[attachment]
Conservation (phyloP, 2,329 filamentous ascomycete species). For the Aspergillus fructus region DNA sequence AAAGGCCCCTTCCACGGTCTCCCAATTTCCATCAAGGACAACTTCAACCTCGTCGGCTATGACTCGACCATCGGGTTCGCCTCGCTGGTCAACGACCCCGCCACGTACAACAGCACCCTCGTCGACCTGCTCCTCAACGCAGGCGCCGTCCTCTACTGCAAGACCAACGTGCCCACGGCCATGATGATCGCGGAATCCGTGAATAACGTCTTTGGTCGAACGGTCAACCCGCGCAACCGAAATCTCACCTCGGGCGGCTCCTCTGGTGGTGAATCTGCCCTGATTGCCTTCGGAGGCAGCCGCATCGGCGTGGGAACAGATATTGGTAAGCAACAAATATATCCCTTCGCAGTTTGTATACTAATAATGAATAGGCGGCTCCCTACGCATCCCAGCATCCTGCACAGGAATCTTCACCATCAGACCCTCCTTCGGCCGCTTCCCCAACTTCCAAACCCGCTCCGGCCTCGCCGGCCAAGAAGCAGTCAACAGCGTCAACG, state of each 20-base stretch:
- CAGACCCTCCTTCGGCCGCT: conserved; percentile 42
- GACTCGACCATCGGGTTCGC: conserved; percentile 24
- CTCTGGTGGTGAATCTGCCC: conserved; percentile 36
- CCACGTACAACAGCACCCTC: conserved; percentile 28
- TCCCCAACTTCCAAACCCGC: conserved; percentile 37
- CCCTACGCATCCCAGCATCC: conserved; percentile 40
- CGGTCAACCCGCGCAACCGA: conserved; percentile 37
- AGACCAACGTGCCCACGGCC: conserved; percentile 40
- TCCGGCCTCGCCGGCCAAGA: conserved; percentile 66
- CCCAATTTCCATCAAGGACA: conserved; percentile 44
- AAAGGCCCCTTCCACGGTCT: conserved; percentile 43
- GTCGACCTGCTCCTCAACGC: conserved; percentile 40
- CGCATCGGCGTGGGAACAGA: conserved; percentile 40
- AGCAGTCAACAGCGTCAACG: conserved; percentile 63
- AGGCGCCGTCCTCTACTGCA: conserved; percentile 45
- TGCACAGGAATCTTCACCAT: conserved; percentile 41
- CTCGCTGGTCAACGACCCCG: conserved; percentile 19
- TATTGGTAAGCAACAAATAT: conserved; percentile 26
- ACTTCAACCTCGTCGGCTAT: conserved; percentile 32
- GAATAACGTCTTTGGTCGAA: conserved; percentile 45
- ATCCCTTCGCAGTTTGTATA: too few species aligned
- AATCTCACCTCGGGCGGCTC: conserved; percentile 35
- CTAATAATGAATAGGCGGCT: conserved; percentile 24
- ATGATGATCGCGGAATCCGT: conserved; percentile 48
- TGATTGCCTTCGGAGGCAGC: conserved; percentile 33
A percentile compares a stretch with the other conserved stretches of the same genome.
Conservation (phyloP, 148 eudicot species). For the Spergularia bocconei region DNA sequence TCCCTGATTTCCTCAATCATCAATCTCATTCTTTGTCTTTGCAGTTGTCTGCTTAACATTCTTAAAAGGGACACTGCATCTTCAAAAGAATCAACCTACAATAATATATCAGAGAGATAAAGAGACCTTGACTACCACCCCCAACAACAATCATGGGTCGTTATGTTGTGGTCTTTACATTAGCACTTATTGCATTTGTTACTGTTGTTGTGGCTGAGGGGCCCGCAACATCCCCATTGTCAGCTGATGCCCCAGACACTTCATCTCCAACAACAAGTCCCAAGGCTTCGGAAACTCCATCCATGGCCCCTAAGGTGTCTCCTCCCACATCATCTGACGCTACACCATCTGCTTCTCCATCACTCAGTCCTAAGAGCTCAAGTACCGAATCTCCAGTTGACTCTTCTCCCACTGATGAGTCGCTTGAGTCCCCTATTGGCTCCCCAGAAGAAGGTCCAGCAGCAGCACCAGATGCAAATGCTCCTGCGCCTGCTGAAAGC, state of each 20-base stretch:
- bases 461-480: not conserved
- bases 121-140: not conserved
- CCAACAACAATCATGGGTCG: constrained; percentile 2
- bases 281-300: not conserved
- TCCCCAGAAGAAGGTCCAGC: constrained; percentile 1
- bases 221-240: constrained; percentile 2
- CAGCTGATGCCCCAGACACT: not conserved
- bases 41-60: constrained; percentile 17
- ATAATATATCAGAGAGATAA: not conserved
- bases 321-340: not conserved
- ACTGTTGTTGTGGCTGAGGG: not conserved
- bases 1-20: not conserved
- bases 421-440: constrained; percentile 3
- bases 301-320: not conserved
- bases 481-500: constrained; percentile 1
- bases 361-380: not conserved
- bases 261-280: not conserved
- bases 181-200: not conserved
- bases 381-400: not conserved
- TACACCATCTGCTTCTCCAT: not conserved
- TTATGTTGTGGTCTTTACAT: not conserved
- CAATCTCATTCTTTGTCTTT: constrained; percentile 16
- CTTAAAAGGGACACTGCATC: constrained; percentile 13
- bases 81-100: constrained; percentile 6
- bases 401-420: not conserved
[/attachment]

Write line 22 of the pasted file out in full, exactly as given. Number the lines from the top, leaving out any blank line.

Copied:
- ATCCCTTCGCAGTTTGTATA: too few species aligned